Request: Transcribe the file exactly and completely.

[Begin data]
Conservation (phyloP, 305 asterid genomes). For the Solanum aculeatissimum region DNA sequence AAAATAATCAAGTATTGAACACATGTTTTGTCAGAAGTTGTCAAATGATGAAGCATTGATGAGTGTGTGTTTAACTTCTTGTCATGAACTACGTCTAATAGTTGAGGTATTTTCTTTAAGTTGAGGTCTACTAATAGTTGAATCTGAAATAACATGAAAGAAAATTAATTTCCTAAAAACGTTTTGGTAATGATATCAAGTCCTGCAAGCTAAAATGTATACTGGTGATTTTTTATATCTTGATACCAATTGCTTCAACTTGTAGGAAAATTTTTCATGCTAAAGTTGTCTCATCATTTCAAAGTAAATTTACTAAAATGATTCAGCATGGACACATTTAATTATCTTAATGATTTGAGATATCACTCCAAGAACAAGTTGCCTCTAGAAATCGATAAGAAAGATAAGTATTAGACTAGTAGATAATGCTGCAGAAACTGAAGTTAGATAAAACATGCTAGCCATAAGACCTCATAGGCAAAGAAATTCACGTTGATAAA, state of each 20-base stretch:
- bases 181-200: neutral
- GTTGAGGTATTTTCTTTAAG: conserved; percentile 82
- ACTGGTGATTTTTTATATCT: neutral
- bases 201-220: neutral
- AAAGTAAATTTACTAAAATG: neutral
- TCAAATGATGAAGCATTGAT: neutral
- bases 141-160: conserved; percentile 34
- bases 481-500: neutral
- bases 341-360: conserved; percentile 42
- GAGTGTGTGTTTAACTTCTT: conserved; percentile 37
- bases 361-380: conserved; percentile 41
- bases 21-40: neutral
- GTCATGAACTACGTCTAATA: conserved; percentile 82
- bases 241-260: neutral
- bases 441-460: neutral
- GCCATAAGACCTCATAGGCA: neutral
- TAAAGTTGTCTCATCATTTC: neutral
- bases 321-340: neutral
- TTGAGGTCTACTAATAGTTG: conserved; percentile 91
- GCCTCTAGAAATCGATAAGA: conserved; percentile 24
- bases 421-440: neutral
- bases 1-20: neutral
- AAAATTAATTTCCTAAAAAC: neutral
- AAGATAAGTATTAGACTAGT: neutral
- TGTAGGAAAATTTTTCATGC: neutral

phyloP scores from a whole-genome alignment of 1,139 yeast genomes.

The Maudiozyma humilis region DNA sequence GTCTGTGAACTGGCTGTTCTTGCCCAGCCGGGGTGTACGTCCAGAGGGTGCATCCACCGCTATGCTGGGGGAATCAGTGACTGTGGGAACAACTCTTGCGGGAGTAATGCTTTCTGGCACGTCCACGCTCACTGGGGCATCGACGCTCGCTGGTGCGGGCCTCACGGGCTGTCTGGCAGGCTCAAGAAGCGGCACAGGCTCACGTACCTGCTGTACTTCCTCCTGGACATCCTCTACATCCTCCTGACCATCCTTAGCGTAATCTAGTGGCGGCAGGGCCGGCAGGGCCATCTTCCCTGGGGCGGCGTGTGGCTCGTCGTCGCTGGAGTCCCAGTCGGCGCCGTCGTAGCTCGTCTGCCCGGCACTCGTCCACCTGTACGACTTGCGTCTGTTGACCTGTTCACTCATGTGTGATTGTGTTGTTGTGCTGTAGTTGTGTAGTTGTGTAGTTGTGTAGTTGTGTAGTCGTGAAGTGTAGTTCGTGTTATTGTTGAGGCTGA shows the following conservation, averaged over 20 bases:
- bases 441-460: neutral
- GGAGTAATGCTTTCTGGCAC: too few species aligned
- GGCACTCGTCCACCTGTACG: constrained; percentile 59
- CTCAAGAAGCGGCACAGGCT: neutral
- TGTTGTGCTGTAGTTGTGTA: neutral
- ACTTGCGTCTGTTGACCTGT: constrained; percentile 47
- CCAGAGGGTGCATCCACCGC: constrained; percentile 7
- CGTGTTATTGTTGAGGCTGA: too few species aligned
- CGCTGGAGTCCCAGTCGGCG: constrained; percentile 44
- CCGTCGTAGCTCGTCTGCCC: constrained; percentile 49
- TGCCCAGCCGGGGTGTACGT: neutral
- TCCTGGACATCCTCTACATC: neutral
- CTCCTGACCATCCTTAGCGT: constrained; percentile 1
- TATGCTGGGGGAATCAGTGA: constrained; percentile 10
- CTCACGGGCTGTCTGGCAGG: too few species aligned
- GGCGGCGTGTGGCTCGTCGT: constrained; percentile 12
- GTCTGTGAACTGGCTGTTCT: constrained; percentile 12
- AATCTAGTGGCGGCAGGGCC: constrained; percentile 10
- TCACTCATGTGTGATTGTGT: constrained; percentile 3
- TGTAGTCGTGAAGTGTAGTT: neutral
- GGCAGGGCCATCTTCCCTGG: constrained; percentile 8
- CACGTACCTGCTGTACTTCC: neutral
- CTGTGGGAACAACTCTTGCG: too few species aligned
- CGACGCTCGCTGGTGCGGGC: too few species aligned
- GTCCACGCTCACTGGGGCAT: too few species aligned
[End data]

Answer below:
Conservation (phyloP, 305 asterid genomes). For the Solanum aculeatissimum region DNA sequence AAAATAATCAAGTATTGAACACATGTTTTGTCAGAAGTTGTCAAATGATGAAGCATTGATGAGTGTGTGTTTAACTTCTTGTCATGAACTACGTCTAATAGTTGAGGTATTTTCTTTAAGTTGAGGTCTACTAATAGTTGAATCTGAAATAACATGAAAGAAAATTAATTTCCTAAAAACGTTTTGGTAATGATATCAAGTCCTGCAAGCTAAAATGTATACTGGTGATTTTTTATATCTTGATACCAATTGCTTCAACTTGTAGGAAAATTTTTCATGCTAAAGTTGTCTCATCATTTCAAAGTAAATTTACTAAAATGATTCAGCATGGACACATTTAATTATCTTAATGATTTGAGATATCACTCCAAGAACAAGTTGCCTCTAGAAATCGATAAGAAAGATAAGTATTAGACTAGTAGATAATGCTGCAGAAACTGAAGTTAGATAAAACATGCTAGCCATAAGACCTCATAGGCAAAGAAATTCACGTTGATAAA, state of each 20-base stretch:
- bases 181-200: neutral
- GTTGAGGTATTTTCTTTAAG: conserved; percentile 82
- ACTGGTGATTTTTTATATCT: neutral
- bases 201-220: neutral
- AAAGTAAATTTACTAAAATG: neutral
- TCAAATGATGAAGCATTGAT: neutral
- bases 141-160: conserved; percentile 34
- bases 481-500: neutral
- bases 341-360: conserved; percentile 42
- GAGTGTGTGTTTAACTTCTT: conserved; percentile 37
- bases 361-380: conserved; percentile 41
- bases 21-40: neutral
- GTCATGAACTACGTCTAATA: conserved; percentile 82
- bases 241-260: neutral
- bases 441-460: neutral
- GCCATAAGACCTCATAGGCA: neutral
- TAAAGTTGTCTCATCATTTC: neutral
- bases 321-340: neutral
- TTGAGGTCTACTAATAGTTG: conserved; percentile 91
- GCCTCTAGAAATCGATAAGA: conserved; percentile 24
- bases 421-440: neutral
- bases 1-20: neutral
- AAAATTAATTTCCTAAAAAC: neutral
- AAGATAAGTATTAGACTAGT: neutral
- TGTAGGAAAATTTTTCATGC: neutral

phyloP scores from a whole-genome alignment of 1,139 yeast genomes.

The Maudiozyma humilis region DNA sequence GTCTGTGAACTGGCTGTTCTTGCCCAGCCGGGGTGTACGTCCAGAGGGTGCATCCACCGCTATGCTGGGGGAATCAGTGACTGTGGGAACAACTCTTGCGGGAGTAATGCTTTCTGGCACGTCCACGCTCACTGGGGCATCGACGCTCGCTGGTGCGGGCCTCACGGGCTGTCTGGCAGGCTCAAGAAGCGGCACAGGCTCACGTACCTGCTGTACTTCCTCCTGGACATCCTCTACATCCTCCTGACCATCCTTAGCGTAATCTAGTGGCGGCAGGGCCGGCAGGGCCATCTTCCCTGGGGCGGCGTGTGGCTCGTCGTCGCTGGAGTCCCAGTCGGCGCCGTCGTAGCTCGTCTGCCCGGCACTCGTCCACCTGTACGACTTGCGTCTGTTGACCTGTTCACTCATGTGTGATTGTGTTGTTGTGCTGTAGTTGTGTAGTTGTGTAGTTGTGTAGTTGTGTAGTCGTGAAGTGTAGTTCGTGTTATTGTTGAGGCTGA shows the following conservation, averaged over 20 bases:
- bases 441-460: neutral
- GGAGTAATGCTTTCTGGCAC: too few species aligned
- GGCACTCGTCCACCTGTACG: constrained; percentile 59
- CTCAAGAAGCGGCACAGGCT: neutral
- TGTTGTGCTGTAGTTGTGTA: neutral
- ACTTGCGTCTGTTGACCTGT: constrained; percentile 47
- CCAGAGGGTGCATCCACCGC: constrained; percentile 7
- CGTGTTATTGTTGAGGCTGA: too few species aligned
- CGCTGGAGTCCCAGTCGGCG: constrained; percentile 44
- CCGTCGTAGCTCGTCTGCCC: constrained; percentile 49
- TGCCCAGCCGGGGTGTACGT: neutral
- TCCTGGACATCCTCTACATC: neutral
- CTCCTGACCATCCTTAGCGT: constrained; percentile 1
- TATGCTGGGGGAATCAGTGA: constrained; percentile 10
- CTCACGGGCTGTCTGGCAGG: too few species aligned
- GGCGGCGTGTGGCTCGTCGT: constrained; percentile 12
- GTCTGTGAACTGGCTGTTCT: constrained; percentile 12
- AATCTAGTGGCGGCAGGGCC: constrained; percentile 10
- TCACTCATGTGTGATTGTGT: constrained; percentile 3
- TGTAGTCGTGAAGTGTAGTT: neutral
- GGCAGGGCCATCTTCCCTGG: constrained; percentile 8
- CACGTACCTGCTGTACTTCC: neutral
- CTGTGGGAACAACTCTTGCG: too few species aligned
- CGACGCTCGCTGGTGCGGGC: too few species aligned
- GTCCACGCTCACTGGGGCAT: too few species aligned